by Danny Turkel, Digital Coordinator, NCLR
Colombian, Puerto Rican, Dominican, Chilean, Salvadoran, Peruvian, Uruguayan, Cuban, Bolivian, Costa Rican, Brazilian, Honduran, Venezuelan, Mexican, Paraguayan, Nicaraguan, Argentine, Guatemalan, Ecuadorian, Panamanian.
How we identify ourselves, and how others identify us, comes to define us as a people. Because our culture and heritage are so significant in providing us with the lens through which we see and interact with the world, the debate surrounding identification is fueled by a deep passion, and we at NCLR recognize and celebrate that passion.
“Hispanic” was originally derived from the Roman name for the Iberian Peninsula, Hispania, which is the root of “Spain,” “Spaniard,” and “Spanish.” The United States government officially adopted the term during the Nixon administration as a new option for the 1980 census. Today, it is predominately used in the Eastern United States.
“Latino” became an official census term in 2000, but was actually coined by the French in the 1860s during their alliance with Mexico. They referred to the region as Amérique latine, meaning “Latin America.” “Latino” has at various times been seen as a term of power and solidarity, or an imposed categorization. It is more commonly used in the American Southwest and California.
In modern parlance, “Hispanic” has come to mean someone descended from a Spanish-speaking region, while “Latino” is seen as representing a person from the region now known as Latin America, thanks to the French. Within these definitions, someone from Spain would be Hispanic, but not Latino, while a person from Brazil would be Latino, but not Hispanic.
A study by the Pew Research Center found that “more than half (52%) of Latinos ages 16 to 25 identify themselves first by their family’s country of origin, be it Mexico, Cuba, the Dominican Republic, El Salvador, or any of more than a dozen other Spanish-speaking countries. An additional 20% generally use the terms ‘Hispanic’ or ‘Latino’ first when describing themselves. Only about one-in-four (24%) generally use the term ‘American’ first.”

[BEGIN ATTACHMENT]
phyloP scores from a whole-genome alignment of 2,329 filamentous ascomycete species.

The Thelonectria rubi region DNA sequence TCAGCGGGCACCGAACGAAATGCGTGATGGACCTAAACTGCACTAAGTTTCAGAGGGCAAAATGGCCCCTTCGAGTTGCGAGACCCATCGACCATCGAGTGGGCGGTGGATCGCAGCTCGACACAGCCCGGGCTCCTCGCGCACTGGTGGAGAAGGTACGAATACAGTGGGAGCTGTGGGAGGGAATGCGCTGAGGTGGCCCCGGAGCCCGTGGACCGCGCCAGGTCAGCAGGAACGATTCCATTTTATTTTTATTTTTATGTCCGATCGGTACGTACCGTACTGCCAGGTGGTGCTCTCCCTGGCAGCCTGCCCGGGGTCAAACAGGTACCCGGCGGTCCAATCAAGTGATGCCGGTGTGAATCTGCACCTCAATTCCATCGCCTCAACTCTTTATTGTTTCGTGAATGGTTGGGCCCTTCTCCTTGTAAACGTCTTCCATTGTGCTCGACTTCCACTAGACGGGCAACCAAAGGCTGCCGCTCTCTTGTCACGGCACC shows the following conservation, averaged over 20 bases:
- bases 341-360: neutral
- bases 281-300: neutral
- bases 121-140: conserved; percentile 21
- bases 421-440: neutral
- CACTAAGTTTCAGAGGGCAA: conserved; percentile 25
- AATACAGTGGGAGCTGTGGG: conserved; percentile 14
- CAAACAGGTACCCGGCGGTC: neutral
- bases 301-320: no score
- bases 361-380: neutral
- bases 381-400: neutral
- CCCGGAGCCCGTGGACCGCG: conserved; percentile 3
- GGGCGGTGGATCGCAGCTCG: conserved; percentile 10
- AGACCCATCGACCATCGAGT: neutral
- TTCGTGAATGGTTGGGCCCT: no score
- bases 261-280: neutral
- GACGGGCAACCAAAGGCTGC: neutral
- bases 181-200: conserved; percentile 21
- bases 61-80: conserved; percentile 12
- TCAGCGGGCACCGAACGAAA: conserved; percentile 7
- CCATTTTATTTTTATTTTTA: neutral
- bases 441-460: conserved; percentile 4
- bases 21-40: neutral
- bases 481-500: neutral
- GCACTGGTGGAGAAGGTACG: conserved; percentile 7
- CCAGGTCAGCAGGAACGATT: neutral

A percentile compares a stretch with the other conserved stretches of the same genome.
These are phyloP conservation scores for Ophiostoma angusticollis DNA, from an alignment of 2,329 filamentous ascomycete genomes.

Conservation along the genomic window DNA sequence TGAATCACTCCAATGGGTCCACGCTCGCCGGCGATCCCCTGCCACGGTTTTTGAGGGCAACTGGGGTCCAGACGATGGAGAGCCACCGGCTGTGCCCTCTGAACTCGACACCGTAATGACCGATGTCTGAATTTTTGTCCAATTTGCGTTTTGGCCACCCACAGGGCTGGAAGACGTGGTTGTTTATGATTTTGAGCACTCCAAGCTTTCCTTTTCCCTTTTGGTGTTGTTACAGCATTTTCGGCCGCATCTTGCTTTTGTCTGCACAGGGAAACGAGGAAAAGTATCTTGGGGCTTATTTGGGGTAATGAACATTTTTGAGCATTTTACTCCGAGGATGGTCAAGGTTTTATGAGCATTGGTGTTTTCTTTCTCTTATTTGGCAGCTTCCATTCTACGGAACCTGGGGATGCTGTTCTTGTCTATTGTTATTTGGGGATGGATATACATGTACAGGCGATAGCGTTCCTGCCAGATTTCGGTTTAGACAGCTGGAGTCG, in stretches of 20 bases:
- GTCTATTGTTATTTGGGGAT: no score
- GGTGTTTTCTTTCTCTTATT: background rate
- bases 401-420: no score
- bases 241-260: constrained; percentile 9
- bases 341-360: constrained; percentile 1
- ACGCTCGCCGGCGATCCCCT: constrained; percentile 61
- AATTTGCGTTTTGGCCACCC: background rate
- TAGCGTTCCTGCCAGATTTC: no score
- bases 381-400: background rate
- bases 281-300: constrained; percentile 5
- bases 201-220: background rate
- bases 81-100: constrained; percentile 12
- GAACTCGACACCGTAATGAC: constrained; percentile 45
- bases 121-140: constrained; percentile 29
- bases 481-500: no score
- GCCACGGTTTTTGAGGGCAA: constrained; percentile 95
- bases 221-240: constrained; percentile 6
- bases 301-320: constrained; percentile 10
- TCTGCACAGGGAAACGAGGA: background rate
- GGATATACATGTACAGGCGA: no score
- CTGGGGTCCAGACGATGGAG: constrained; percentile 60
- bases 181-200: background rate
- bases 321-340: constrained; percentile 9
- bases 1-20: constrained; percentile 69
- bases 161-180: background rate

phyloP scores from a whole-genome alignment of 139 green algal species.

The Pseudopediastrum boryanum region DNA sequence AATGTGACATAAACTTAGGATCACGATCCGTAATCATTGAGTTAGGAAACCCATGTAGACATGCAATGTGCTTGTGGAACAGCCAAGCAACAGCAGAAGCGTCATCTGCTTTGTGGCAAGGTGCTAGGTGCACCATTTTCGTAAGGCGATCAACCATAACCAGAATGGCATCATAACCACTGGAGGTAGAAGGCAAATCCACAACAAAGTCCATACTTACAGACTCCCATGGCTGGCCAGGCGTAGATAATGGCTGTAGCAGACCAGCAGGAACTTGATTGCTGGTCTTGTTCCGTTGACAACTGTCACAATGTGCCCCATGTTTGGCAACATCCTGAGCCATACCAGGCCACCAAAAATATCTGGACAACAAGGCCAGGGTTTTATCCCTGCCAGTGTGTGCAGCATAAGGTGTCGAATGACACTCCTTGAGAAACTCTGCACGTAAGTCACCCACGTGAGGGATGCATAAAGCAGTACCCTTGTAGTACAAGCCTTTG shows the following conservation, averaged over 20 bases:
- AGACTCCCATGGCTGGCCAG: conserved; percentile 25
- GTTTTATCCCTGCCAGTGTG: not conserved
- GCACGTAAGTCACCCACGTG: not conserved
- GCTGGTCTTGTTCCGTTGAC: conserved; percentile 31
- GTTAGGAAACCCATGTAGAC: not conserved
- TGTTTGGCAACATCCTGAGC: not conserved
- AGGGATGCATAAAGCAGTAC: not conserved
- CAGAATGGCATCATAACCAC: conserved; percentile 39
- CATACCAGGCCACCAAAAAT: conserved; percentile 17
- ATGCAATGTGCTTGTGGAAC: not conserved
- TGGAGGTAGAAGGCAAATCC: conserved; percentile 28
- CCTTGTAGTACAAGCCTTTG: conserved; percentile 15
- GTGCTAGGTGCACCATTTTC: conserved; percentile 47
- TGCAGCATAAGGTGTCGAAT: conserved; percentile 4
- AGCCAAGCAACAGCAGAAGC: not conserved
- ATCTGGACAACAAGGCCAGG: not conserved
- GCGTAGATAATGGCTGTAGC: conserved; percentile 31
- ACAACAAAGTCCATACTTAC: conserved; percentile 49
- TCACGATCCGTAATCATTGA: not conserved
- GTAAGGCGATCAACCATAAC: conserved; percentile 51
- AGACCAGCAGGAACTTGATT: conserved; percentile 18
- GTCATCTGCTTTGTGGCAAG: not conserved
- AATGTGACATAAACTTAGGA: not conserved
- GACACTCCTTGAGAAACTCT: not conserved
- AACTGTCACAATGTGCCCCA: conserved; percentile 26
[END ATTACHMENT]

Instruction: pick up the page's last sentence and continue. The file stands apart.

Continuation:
Organizationally, NCLR uses “Latino” and “Hispanic” interchangeably because it follows the use of the terms by the U.S. Census Bureau. That isn’t to say that we don’t recognize the differences in definition and usage of the terms. NCLR supports self-identification of all. If you identify as Hispanic, Latino, Peruvian, Cuban, what have you, we love knowing that you find strength and inspiration in your ancestry. If you follow in the footsteps of Cesar Chavez and are committed to reclaiming “Chicano,” we’re all for it. Maybe you want to empower all Hispanics, regardless of gender, and use Latin@ or Latinx instead? At the end of the day, NCLR stands for everyone in the United States who claims some part of that shared heritage.
This Hispanic Heritage Month has been an especially exciting one, with Hispanics (or
Latinos) having been in the forefront of so many national debates. While some of the rhetoric has been particularly toxic, it has raised the awareness and profile of Latinos (or Hispanics). Our community continues to progress and grow in exciting ways. We hope you’ll join us on this journey, no matter how you choose to describe yourself.